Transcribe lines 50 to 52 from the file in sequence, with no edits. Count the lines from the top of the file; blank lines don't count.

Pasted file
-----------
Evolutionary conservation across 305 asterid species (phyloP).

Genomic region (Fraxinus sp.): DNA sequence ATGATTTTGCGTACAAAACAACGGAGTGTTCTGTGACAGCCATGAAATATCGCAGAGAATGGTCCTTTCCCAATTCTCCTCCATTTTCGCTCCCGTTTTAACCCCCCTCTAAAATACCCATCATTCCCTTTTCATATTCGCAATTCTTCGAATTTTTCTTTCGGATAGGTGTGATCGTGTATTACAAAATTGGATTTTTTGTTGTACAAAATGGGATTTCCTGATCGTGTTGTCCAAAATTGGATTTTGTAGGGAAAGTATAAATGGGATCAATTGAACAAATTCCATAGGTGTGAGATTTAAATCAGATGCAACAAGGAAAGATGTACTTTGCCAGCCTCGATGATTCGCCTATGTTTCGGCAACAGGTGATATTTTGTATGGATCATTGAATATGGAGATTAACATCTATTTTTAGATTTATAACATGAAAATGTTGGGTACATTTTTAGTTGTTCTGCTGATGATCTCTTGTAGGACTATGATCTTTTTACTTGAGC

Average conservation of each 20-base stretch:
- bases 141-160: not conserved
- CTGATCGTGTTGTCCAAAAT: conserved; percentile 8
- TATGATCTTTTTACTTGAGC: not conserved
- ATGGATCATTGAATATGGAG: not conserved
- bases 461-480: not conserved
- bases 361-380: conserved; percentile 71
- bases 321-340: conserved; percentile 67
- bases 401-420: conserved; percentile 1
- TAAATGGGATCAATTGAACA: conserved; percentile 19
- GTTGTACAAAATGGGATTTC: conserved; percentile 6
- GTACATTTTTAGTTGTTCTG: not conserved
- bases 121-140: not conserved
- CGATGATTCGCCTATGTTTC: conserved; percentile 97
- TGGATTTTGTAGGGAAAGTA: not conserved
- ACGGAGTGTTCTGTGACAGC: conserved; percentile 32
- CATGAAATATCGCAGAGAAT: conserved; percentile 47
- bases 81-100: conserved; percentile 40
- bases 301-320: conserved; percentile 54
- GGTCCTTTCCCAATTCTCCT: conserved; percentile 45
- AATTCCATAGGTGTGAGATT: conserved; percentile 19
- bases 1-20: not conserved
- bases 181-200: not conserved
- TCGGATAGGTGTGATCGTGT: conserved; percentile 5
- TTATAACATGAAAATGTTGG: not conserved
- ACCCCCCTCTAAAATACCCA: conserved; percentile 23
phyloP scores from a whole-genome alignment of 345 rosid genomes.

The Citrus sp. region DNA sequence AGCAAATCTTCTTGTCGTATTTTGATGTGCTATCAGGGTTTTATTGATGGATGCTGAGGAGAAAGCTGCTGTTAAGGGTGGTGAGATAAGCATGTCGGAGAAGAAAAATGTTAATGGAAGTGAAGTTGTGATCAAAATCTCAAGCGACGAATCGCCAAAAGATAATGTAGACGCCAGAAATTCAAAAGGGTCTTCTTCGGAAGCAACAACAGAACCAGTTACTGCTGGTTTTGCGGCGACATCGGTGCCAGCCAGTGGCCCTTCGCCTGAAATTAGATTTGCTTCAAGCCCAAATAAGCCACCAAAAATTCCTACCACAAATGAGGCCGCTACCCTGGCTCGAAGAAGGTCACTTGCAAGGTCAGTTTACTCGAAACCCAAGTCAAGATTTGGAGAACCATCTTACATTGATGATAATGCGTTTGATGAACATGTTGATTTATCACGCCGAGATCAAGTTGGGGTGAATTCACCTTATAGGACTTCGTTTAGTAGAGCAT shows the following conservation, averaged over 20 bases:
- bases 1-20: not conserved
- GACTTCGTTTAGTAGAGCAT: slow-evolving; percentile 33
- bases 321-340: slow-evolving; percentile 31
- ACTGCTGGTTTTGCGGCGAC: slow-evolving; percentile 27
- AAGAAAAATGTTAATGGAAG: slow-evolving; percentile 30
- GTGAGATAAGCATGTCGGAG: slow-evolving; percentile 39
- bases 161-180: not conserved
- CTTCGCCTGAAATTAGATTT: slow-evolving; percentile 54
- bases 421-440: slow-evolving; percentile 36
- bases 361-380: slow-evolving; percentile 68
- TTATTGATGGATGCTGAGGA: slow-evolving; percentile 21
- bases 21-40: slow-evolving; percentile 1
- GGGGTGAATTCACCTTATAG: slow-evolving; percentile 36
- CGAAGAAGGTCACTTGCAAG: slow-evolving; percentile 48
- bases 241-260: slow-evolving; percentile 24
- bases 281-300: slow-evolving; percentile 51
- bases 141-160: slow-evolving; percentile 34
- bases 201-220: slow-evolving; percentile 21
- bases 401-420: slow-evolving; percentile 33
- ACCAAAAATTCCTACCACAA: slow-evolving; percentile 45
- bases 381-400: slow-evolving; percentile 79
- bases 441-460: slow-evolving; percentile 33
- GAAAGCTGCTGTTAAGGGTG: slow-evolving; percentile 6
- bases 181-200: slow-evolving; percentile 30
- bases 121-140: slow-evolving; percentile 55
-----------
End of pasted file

- ACCAAAAATTCCTACCACAA: slow-evolving; percentile 45
- bases 381-400: slow-evolving; percentile 79
- bases 441-460: slow-evolving; percentile 33